Diplomatic corpse

There was an audible gasp from the audience. The host of a large and very public event referred to the diplomats present as members of the diplomatic corpse. The word is actually pronounced “core,” but spelt “corps” from the Latin meaning body.

He kept going without correcting his mistake. Maybe he was embarrassed, or it is possible that he was not even aware of his faux pas, from the French, literally “false step.” I had forgotten about this unfortunate incident until I watched US President Donald Trump deliver his first speech at the United Nations.

We have come to expect that speeches by world leaders delivered before eminent politicians and diplomats from across the globe, and broadcast to citizens of the world, would be filled with inspiring rhetoric, visionary ideas and memorable turns of phrases. Instead, Mr Trump used this forum to further inflame relations between the United States and North Korea, reversing many hours of careful, behind-the-scenes diplomacy by his predecessor.

These two events, the unfortunate pronunciation and the disastrous speech, caused me to reflect on the relevance of diplomacy and diplomatic language in today’s world. Diplomacy is defined as “the established method of influencing the decisions and behaviour of foreign governments and peoples through dialogue, negotiation, and other measures short of war or violence.”

The United Nations was formed at the end of the Second World War to create a forum for international discussion on matters that affect everyone on our planet, and ultimately to prevent the circumstances that would lead to another war.

Despite such laudable goals, have changing realities and cultural shifts rendered this age-old means of communication ineffective? Is there a role for the artist in reconfiguring the tone and focus of diplomatic relations?

The BBC reports that “at the height of the Cold War, the US State Department deployed a new weapon in its fight against communism — jazz. Over a period of 20 years, it dispatched some of the greatest musicians — Dizzie Gillespie, Louis Armstrong, Duke Ellington — to play in Africa, Asia, the Middle East and even the Soviet Union… The New York Times of 6 November 1955 reported on its front page: ‘America’s secret weapon is a blue note in a minor key.’”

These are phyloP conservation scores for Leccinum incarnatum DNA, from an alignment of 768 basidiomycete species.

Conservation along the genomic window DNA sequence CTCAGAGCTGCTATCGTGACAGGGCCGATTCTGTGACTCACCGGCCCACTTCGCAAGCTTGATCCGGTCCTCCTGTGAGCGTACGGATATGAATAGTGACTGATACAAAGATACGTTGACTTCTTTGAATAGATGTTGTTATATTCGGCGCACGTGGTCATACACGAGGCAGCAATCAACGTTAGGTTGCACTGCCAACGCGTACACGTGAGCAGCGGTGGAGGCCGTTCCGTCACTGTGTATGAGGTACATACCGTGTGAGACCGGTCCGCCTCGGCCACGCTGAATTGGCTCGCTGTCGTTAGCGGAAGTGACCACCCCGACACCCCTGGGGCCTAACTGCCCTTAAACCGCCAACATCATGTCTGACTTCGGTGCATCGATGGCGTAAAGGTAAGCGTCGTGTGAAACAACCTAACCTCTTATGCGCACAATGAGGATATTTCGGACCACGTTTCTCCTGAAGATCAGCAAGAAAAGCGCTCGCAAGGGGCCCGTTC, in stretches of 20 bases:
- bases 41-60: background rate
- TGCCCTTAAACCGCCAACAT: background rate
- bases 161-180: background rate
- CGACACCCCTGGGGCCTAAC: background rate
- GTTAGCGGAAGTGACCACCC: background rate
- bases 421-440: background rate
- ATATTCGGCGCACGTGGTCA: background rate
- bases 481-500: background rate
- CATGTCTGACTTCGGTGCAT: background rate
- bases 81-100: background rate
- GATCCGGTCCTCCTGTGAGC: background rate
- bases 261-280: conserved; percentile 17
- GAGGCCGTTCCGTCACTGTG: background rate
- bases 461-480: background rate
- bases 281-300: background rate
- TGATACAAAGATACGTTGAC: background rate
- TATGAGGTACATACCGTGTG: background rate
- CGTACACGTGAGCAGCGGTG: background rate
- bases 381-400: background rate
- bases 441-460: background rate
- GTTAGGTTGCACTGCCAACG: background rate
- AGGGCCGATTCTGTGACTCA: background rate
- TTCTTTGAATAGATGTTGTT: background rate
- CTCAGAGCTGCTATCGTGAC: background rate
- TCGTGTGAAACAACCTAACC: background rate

As artists, we use our craft to explore complex subject matter, challenge opinions and hold conversations about uncomfortable issues.

Humour, hyperbole, tension, satire are all part of our lexicon, our language. Do we make a difference? Yes, by using our art to treat with subjects in ways that are non-threatening, educational and enjoyable, all at the same time. In this way, we allow people freedom of expression, making it easier to communicate and resolve challenges.

But diplomacy is ultimately about influencing others and protecting the interests of the State. The question of TT offering refuge to Dominicans comes to mind. Dominica was almost destroyed by Hurricane Maria, leading to desperate scenes of increased crime, looting and repeated cries for help. Yet, an offer by this Government to help, generated the response of “Close your doors” by one person, later echoed by others who stated that the people of this country should be the priority.

Charitable support for Dominica is happening, but once again we missed an opportunity to engage with our Caribbean neighbour in a diplomatic, dignified manner.

In the end, a presenter’s error is amusing and harmless. Not so funny are the bodies that litter history because badjohnism and not diplomacy was observed. In the current volatile and fragile global environment, it seems that the survival of us all depends increasingly on solutions that are diplomatic at their core.

Dara Healy is a performance artist and founder of the NGO, the Indigenous Creative Arts Network – ICAN


"Diplomatic corpse"

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